Who would’ve thought we’d ever see a horror film about murderous trolls in the mountains of Norway who eat Christians. Well, it’s true, and whoever has the unfortunate luck of having to sit through the one hour and forty-three minutes of this feature may just end up feeling severely short-changed. The film is presented as a collection found footage with a resulting sequence of shaky and dodgy night-vision camera work.

Andre Ovredal’s Blair Witch Project style mock documentary follows a group of film students who find themselves trying to unravel a so-called spooky mystery – the existence of trolls. They meet a mysterious man dressed in a raincoat called Hans (Otto Jespersen) after a spate of bear killings. They follow him and soon realise he works as a troll hunter under employment from the Troll Security Service (TSS), a government department set-up to cover up the existence of trolls. Hans spends his average day hunting down trolls – or rather overgrown looking toys made out of play-doh, turning them to stone by using a UV-light.

Hans reluctantly lets the film crew follow him on the condition that they do as he says and the assurances of no one being a Christian. Not something the poor old cameraman adhered to, as it is later revealed that he does, indeed, dig the divine forces paying the price by getting munched by a Ringlefinch troll. A good thing it wasn’t a Tosserlad troll because they have three heads and all.

The thing I couldn’t get my head round was whether the film was trying to be really funny or really scary, neither of which it came even vaguely close to, aside from the odd bit of winking humour from the film students Thomas (Glenn Erland Trosterud), Finn Haugen (Hans Morten Hansen) and Johanna (Johanna Morch). And in terms of being scary, the rest of the cinema and I couldn’t help but giggle at the absurdity of the film’s attempts at being original in its more frantic moments. Especially the scene when Hans and the film crew are being chased by a Tosserlad troll – all seems to be going badly until Hans gets in his jeep and switches on this high-powered flashlight turning the Tosserlad (sorry to keep repeating this name but it’s too ridiculous not to include) to stone, an almighty anti-climax, followed by Hans remarking, “anyone need any granite?” Oh how we laughed.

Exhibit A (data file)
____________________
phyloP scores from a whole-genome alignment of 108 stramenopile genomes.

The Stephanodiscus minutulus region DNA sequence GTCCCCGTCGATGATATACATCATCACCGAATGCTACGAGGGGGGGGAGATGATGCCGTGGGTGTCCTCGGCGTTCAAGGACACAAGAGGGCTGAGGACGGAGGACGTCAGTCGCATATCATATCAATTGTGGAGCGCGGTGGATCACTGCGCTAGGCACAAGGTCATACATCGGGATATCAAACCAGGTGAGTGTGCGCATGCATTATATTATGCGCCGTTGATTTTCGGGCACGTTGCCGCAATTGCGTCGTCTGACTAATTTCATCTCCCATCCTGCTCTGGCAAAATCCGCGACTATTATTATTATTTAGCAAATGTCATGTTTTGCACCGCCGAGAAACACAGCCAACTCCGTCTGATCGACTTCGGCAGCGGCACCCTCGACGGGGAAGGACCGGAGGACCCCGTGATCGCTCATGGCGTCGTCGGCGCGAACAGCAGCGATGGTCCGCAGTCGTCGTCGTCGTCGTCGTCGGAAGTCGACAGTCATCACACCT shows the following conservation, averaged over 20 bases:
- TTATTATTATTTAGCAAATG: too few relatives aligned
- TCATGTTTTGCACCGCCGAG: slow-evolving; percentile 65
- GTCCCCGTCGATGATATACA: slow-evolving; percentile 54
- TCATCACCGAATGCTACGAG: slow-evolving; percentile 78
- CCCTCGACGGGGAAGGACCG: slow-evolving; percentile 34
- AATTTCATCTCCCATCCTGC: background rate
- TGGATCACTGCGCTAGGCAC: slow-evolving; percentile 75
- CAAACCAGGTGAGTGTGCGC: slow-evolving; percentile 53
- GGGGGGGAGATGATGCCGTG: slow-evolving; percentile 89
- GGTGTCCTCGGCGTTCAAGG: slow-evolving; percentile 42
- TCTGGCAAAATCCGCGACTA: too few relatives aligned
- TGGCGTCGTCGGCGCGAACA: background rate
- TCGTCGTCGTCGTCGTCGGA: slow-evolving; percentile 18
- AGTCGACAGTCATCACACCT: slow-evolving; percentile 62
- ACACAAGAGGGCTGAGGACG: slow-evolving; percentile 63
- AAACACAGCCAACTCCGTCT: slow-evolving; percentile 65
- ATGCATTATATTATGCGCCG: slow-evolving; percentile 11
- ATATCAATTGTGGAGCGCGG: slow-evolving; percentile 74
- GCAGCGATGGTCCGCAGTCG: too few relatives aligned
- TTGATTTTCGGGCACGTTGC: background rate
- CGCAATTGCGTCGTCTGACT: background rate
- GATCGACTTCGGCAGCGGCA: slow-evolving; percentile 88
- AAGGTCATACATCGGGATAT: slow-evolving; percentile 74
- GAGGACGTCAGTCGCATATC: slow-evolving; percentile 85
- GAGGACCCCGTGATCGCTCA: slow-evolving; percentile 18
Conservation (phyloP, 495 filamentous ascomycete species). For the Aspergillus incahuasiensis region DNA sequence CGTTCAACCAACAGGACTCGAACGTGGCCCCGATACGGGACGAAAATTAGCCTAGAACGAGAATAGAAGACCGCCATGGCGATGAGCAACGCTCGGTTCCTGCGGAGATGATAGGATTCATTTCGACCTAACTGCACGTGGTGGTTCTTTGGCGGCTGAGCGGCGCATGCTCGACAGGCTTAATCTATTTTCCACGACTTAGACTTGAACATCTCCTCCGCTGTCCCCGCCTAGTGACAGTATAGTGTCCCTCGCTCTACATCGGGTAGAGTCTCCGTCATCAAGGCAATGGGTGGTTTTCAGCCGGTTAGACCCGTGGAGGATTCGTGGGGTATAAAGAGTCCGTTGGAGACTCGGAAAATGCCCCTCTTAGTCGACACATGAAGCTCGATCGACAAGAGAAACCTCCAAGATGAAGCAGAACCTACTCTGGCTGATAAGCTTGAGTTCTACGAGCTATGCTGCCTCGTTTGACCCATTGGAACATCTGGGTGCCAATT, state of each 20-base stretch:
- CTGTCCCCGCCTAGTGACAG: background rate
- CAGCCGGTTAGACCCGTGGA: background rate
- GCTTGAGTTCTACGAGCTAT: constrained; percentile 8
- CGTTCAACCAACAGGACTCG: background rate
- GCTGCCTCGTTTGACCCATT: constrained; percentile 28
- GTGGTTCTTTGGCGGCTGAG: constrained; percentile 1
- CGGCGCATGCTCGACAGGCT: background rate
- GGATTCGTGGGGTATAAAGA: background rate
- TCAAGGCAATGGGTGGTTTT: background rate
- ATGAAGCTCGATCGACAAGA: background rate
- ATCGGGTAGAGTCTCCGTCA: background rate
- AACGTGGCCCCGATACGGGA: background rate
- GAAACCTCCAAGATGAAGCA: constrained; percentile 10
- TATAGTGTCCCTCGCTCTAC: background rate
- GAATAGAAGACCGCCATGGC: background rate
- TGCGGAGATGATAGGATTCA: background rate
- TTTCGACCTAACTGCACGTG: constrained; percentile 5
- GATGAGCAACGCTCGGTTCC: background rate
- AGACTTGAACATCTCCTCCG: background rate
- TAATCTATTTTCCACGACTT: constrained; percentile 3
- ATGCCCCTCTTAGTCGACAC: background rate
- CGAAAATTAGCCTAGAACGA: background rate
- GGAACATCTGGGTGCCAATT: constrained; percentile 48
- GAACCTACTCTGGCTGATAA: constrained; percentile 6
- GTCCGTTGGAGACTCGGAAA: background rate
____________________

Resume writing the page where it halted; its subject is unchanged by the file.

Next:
To give the film a little bit of credit I enjoyed looking at the Norwegian landscape but unfortunately the film fell well short of leaving any lasting impression through it’s failure to convince on a scary and humorous level – or whatever one of these the film was intending to achieve. I don’t think the even the film knows to be honest.

Out 9th September

Elite Squad

Elite Squad: The Enemy Within – José Padilha
Said to be the biggest film in South American cinema history, Elite Squad: The Enemy Within sees revered Colonel Roberto Nascimento and his second in command, Andre Matias, struggle to tackle criminals on the streets. However, the biggest threat that faces them comes from within Rio's own corrupt political system.

The action-packed minutes follow Nascimento as he struggles to maintain his role as a father whilst to discovering the strength of the connections between gang leaders, militias and the state.

Featuring scenes of breathtaking action and compelling drama, director José Padilha and scriptwriter Bráulio Mantovani depict a truly contemporary story inspired by research and real life events such as BOPE (Special Police Operations Battalion) raids on prison riots, to present a devastating vision of modern Rio and one man's fight against the system.

A fast-paced, hard-hitting political thriller hailed as a cross between The Godfather and The Departed paints a rich picture of Rio's cycle of violence. It was hugely popular in Brazil and has had audiences of ten million in its first nine weeks; this is definitely not one to be missed.

Out August 12th